The Psychology of Eating

Wednesday, October 30, 2013

Courtesy Of: Sue Messina, Sarasota F

So often when we think about being “health” in the context of the foods we eat we consider the nutrients, calories and other nutrition-related information. One important area of health that is often overlooked is the Psychology of eating. While many people know what types of foods they should be eating to fuel the body and the mind, most people are unaware of why they eat the way they do. I recently had the opportunity to speak with author and expert on the psychology of eating, Karen R. Koenig LCSW, M. ED. While many people consider Dietitians the experts on the “what” of eating, Karen considers herself an expert on the “how and why” of eating. Karen has written several books about the psychology of eating and also works directly with clients to help change their relationships with food, eating and themselves. 

Karen supports the idea of listening to ones internal cues in order to decide when and what to eat. Examples of this would be eating when you feel hungry, stopping when you feel full and being mindful of the foods your body is craving in order to gain satisfaction while supporting your health. For many people, being “healthy” involves eating “good” foods and avoiding “bad” foods, obsessing over the scale and carefully monitoring calories consumed. While it is wonderful to be in control of your health, these behaviors can often come along with feelings of guilt, shame and can cultivate and un-healthy relationship with food. Before I read Karen’s book, The Rules of Normal Eating I felt like my obsession with food and being “healthy” ruled my life. Learning how to listen to and trust my body helped me to build a healthy and happy relationship not only with food, but with my body as well.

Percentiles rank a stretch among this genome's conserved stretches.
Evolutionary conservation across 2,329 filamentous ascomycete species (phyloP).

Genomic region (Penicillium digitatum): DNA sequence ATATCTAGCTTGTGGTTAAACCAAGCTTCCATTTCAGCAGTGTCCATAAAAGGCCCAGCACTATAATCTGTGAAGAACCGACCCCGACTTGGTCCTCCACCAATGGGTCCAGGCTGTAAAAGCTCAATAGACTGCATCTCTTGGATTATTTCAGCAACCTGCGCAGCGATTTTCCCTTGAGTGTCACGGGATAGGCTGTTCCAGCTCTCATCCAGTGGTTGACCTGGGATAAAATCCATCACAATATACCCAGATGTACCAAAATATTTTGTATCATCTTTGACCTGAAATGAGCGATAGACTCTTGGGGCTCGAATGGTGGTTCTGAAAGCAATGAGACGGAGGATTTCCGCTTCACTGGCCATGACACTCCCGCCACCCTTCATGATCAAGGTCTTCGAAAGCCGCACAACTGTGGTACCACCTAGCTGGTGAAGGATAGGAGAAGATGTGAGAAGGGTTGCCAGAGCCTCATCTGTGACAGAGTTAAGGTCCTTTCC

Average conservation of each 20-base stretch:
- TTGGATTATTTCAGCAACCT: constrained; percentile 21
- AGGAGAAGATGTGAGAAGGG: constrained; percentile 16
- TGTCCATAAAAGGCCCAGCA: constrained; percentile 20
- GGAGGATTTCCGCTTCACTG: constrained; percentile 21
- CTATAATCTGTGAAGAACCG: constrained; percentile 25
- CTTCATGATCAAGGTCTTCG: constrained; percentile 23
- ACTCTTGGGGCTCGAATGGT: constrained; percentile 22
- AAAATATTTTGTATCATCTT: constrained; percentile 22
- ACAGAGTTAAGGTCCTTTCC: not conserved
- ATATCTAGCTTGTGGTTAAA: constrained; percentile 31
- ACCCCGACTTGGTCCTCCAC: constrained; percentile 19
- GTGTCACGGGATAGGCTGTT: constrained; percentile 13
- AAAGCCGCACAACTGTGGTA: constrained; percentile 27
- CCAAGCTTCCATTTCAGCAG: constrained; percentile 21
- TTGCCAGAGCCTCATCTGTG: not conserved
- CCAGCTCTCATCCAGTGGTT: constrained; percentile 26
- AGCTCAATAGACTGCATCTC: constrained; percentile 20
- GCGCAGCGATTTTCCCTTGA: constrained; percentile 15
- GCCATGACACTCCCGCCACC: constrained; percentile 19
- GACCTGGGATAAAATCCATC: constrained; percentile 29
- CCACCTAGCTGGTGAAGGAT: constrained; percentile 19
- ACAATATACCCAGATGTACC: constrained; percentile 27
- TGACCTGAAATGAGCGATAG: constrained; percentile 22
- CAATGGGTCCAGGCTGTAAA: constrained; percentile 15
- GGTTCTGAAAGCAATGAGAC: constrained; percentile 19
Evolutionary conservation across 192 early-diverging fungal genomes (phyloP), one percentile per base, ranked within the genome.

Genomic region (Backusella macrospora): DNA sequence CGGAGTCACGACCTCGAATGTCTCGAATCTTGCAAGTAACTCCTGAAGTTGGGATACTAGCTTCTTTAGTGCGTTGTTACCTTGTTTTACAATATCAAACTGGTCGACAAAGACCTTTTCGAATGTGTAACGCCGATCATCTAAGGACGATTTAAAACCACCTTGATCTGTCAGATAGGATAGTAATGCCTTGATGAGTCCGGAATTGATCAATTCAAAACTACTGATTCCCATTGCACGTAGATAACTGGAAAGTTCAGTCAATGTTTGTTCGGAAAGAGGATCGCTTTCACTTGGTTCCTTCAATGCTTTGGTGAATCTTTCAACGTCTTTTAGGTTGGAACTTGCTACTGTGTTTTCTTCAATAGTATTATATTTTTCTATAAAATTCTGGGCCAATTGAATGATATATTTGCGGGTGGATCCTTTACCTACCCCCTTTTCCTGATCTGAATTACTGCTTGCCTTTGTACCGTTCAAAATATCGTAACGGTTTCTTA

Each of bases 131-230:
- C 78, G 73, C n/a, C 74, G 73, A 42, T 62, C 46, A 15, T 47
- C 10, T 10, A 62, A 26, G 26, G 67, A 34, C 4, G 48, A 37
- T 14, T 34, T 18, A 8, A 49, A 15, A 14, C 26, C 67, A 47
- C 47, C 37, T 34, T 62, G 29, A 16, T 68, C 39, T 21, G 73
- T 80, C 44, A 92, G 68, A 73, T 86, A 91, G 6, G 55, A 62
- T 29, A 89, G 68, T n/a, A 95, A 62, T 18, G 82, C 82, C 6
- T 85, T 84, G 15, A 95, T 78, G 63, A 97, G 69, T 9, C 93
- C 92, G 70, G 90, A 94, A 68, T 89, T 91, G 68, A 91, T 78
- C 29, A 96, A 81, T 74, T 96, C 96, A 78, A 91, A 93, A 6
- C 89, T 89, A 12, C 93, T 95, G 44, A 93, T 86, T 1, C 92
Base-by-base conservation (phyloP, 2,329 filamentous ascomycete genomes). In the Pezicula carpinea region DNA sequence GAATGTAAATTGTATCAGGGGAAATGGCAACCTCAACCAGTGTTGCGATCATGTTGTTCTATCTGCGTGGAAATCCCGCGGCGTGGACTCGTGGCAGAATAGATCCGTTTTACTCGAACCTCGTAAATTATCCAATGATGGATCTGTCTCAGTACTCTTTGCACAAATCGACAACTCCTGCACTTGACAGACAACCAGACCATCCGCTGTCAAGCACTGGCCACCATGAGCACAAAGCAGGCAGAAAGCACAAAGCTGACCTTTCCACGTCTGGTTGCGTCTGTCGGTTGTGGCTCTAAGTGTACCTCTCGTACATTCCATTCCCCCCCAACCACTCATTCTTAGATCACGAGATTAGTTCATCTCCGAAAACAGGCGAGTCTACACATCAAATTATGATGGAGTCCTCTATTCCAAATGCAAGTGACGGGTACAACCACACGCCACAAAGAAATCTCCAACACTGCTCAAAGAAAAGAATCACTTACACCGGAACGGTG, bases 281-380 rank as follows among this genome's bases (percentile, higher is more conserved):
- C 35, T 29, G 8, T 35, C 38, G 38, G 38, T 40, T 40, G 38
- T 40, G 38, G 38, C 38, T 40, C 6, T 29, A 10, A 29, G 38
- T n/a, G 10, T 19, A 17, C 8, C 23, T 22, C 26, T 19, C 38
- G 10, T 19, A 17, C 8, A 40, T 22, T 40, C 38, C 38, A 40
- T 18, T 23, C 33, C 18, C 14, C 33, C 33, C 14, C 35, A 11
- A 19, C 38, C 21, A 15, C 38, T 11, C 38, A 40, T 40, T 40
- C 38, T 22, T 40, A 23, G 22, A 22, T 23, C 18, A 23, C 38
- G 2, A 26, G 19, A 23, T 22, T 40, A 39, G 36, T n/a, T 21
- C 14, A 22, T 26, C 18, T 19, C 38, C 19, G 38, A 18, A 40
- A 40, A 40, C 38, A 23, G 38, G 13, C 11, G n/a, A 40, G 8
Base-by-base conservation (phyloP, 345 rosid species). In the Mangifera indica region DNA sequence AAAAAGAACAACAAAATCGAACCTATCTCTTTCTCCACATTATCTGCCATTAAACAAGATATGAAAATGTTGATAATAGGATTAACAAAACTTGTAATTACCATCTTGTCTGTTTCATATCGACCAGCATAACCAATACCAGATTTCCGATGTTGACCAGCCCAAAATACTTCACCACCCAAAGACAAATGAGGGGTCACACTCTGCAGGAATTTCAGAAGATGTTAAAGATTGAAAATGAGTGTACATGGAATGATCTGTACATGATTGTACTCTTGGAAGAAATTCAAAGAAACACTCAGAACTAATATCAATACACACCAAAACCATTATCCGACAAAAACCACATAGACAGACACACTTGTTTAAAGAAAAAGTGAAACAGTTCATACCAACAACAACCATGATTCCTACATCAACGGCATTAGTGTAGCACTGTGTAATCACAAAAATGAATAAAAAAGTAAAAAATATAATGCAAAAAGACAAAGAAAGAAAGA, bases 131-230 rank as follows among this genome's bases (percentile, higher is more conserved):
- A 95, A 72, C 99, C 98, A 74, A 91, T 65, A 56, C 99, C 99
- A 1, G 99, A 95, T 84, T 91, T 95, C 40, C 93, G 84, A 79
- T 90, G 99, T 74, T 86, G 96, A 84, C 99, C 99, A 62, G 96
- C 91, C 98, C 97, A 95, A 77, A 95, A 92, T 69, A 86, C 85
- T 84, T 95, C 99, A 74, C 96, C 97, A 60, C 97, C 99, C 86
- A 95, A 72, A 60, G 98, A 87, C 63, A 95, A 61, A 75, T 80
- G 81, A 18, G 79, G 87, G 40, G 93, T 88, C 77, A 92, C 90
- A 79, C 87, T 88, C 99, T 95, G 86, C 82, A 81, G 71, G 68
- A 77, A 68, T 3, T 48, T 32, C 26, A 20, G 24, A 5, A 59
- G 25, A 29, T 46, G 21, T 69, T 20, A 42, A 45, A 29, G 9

I asked Karen what her advice would be for the college population and she said, “To really develop critical thinking skills. Analyze information and the world in an evidenced-based way so you can think for yourself. Analyze an advertisement, a diet’s long-term affect on your eating, or a friend’s advice and have enough trust in yourself to know it’s okay to be different.” To learn more about Karen and her approach to building a healthy relationship with food, click here. No matter what you do, remember that mental health is an important piece of the wellness puzzle! 

Comments

Psychology of eating

This is really neat! I wish I could have talked with her.

Food for thought

I really love this topic, because I think more often than not, especially at the college age, people tend to have a bad relationship with food. A lot of great information on this topic in this blog! Also, such a great opportunity that you had to meet this woman!